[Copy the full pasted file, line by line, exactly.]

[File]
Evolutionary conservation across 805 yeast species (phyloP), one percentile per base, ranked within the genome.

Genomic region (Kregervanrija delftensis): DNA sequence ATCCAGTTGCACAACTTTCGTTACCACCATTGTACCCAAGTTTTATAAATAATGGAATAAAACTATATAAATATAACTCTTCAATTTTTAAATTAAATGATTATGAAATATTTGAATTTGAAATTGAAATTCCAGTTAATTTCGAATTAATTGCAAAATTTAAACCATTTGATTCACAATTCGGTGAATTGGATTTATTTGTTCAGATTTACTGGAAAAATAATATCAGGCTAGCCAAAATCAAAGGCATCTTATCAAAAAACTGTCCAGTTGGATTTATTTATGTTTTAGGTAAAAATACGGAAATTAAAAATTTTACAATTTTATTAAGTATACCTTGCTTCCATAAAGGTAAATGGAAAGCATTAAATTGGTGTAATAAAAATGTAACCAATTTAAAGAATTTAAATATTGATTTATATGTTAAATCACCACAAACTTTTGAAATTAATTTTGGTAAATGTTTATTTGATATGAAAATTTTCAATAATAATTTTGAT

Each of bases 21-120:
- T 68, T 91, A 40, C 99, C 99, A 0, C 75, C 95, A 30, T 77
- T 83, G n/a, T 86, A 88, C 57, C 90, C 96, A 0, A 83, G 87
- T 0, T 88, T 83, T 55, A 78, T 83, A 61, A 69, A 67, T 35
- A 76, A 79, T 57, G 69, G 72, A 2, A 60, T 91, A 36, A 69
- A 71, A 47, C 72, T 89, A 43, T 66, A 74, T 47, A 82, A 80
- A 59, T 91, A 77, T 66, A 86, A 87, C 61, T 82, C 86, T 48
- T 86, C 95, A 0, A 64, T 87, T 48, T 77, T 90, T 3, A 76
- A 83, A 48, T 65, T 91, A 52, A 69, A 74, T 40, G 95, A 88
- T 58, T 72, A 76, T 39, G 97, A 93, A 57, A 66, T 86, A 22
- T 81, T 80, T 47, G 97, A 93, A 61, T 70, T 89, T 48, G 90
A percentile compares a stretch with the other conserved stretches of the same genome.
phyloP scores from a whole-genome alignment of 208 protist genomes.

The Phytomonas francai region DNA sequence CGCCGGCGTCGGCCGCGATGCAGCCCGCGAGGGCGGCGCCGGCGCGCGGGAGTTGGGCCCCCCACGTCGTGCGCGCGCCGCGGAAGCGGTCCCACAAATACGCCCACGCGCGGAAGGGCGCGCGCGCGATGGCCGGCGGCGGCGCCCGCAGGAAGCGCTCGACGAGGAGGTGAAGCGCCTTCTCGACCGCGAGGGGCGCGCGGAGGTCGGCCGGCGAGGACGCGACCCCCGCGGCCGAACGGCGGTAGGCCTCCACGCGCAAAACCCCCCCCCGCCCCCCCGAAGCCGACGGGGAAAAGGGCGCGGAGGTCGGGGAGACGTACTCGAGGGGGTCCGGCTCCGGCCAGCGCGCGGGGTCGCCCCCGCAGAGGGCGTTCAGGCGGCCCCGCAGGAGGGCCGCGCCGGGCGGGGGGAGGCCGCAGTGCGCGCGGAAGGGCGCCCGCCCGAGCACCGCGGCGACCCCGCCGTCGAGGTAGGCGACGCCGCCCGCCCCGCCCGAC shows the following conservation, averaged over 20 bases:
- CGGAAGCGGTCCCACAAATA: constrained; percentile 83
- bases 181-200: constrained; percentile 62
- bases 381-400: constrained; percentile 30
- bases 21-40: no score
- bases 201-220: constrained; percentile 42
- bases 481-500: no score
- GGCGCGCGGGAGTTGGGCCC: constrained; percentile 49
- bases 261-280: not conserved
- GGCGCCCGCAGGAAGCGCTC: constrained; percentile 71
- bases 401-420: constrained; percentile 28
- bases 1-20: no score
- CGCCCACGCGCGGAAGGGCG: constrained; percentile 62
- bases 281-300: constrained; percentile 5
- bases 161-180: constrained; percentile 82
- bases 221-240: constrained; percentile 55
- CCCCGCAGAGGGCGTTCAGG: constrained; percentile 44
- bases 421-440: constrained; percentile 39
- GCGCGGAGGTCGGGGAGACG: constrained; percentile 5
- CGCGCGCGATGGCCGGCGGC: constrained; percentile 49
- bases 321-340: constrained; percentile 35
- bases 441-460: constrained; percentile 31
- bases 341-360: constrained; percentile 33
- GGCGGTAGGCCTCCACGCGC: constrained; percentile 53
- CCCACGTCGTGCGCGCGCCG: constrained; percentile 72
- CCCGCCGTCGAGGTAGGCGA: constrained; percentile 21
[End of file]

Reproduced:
Evolutionary conservation across 805 yeast species (phyloP), one percentile per base, ranked within the genome.

Genomic region (Kregervanrija delftensis): DNA sequence ATCCAGTTGCACAACTTTCGTTACCACCATTGTACCCAAGTTTTATAAATAATGGAATAAAACTATATAAATATAACTCTTCAATTTTTAAATTAAATGATTATGAAATATTTGAATTTGAAATTGAAATTCCAGTTAATTTCGAATTAATTGCAAAATTTAAACCATTTGATTCACAATTCGGTGAATTGGATTTATTTGTTCAGATTTACTGGAAAAATAATATCAGGCTAGCCAAAATCAAAGGCATCTTATCAAAAAACTGTCCAGTTGGATTTATTTATGTTTTAGGTAAAAATACGGAAATTAAAAATTTTACAATTTTATTAAGTATACCTTGCTTCCATAAAGGTAAATGGAAAGCATTAAATTGGTGTAATAAAAATGTAACCAATTTAAAGAATTTAAATATTGATTTATATGTTAAATCACCACAAACTTTTGAAATTAATTTTGGTAAATGTTTATTTGATATGAAAATTTTCAATAATAATTTTGAT

Each of bases 21-120:
- T 68, T 91, A 40, C 99, C 99, A 0, C 75, C 95, A 30, T 77
- T 83, G n/a, T 86, A 88, C 57, C 90, C 96, A 0, A 83, G 87
- T 0, T 88, T 83, T 55, A 78, T 83, A 61, A 69, A 67, T 35
- A 76, A 79, T 57, G 69, G 72, A 2, A 60, T 91, A 36, A 69
- A 71, A 47, C 72, T 89, A 43, T 66, A 74, T 47, A 82, A 80
- A 59, T 91, A 77, T 66, A 86, A 87, C 61, T 82, C 86, T 48
- T 86, C 95, A 0, A 64, T 87, T 48, T 77, T 90, T 3, A 76
- A 83, A 48, T 65, T 91, A 52, A 69, A 74, T 40, G 95, A 88
- T 58, T 72, A 76, T 39, G 97, A 93, A 57, A 66, T 86, A 22
- T 81, T 80, T 47, G 97, A 93, A 61, T 70, T 89, T 48, G 90
A percentile compares a stretch with the other conserved stretches of the same genome.
phyloP scores from a whole-genome alignment of 208 protist genomes.

The Phytomonas francai region DNA sequence CGCCGGCGTCGGCCGCGATGCAGCCCGCGAGGGCGGCGCCGGCGCGCGGGAGTTGGGCCCCCCACGTCGTGCGCGCGCCGCGGAAGCGGTCCCACAAATACGCCCACGCGCGGAAGGGCGCGCGCGCGATGGCCGGCGGCGGCGCCCGCAGGAAGCGCTCGACGAGGAGGTGAAGCGCCTTCTCGACCGCGAGGGGCGCGCGGAGGTCGGCCGGCGAGGACGCGACCCCCGCGGCCGAACGGCGGTAGGCCTCCACGCGCAAAACCCCCCCCCGCCCCCCCGAAGCCGACGGGGAAAAGGGCGCGGAGGTCGGGGAGACGTACTCGAGGGGGTCCGGCTCCGGCCAGCGCGCGGGGTCGCCCCCGCAGAGGGCGTTCAGGCGGCCCCGCAGGAGGGCCGCGCCGGGCGGGGGGAGGCCGCAGTGCGCGCGGAAGGGCGCCCGCCCGAGCACCGCGGCGACCCCGCCGTCGAGGTAGGCGACGCCGCCCGCCCCGCCCGAC shows the following conservation, averaged over 20 bases:
- CGGAAGCGGTCCCACAAATA: constrained; percentile 83
- bases 181-200: constrained; percentile 62
- bases 381-400: constrained; percentile 30
- bases 21-40: no score
- bases 201-220: constrained; percentile 42
- bases 481-500: no score
- GGCGCGCGGGAGTTGGGCCC: constrained; percentile 49
- bases 261-280: not conserved
- GGCGCCCGCAGGAAGCGCTC: constrained; percentile 71
- bases 401-420: constrained; percentile 28
- bases 1-20: no score
- CGCCCACGCGCGGAAGGGCG: constrained; percentile 62
- bases 281-300: constrained; percentile 5
- bases 161-180: constrained; percentile 82
- bases 221-240: constrained; percentile 55
- CCCCGCAGAGGGCGTTCAGG: constrained; percentile 44
- bases 421-440: constrained; percentile 39
- GCGCGGAGGTCGGGGAGACG: constrained; percentile 5
- CGCGCGCGATGGCCGGCGGC: constrained; percentile 49
- bases 321-340: constrained; percentile 35
- bases 441-460: constrained; percentile 31
- bases 341-360: constrained; percentile 33
- GGCGGTAGGCCTCCACGCGC: constrained; percentile 53
- CCCACGTCGTGCGCGCGCCG: constrained; percentile 72
- CCCGCCGTCGAGGTAGGCGA: constrained; percentile 21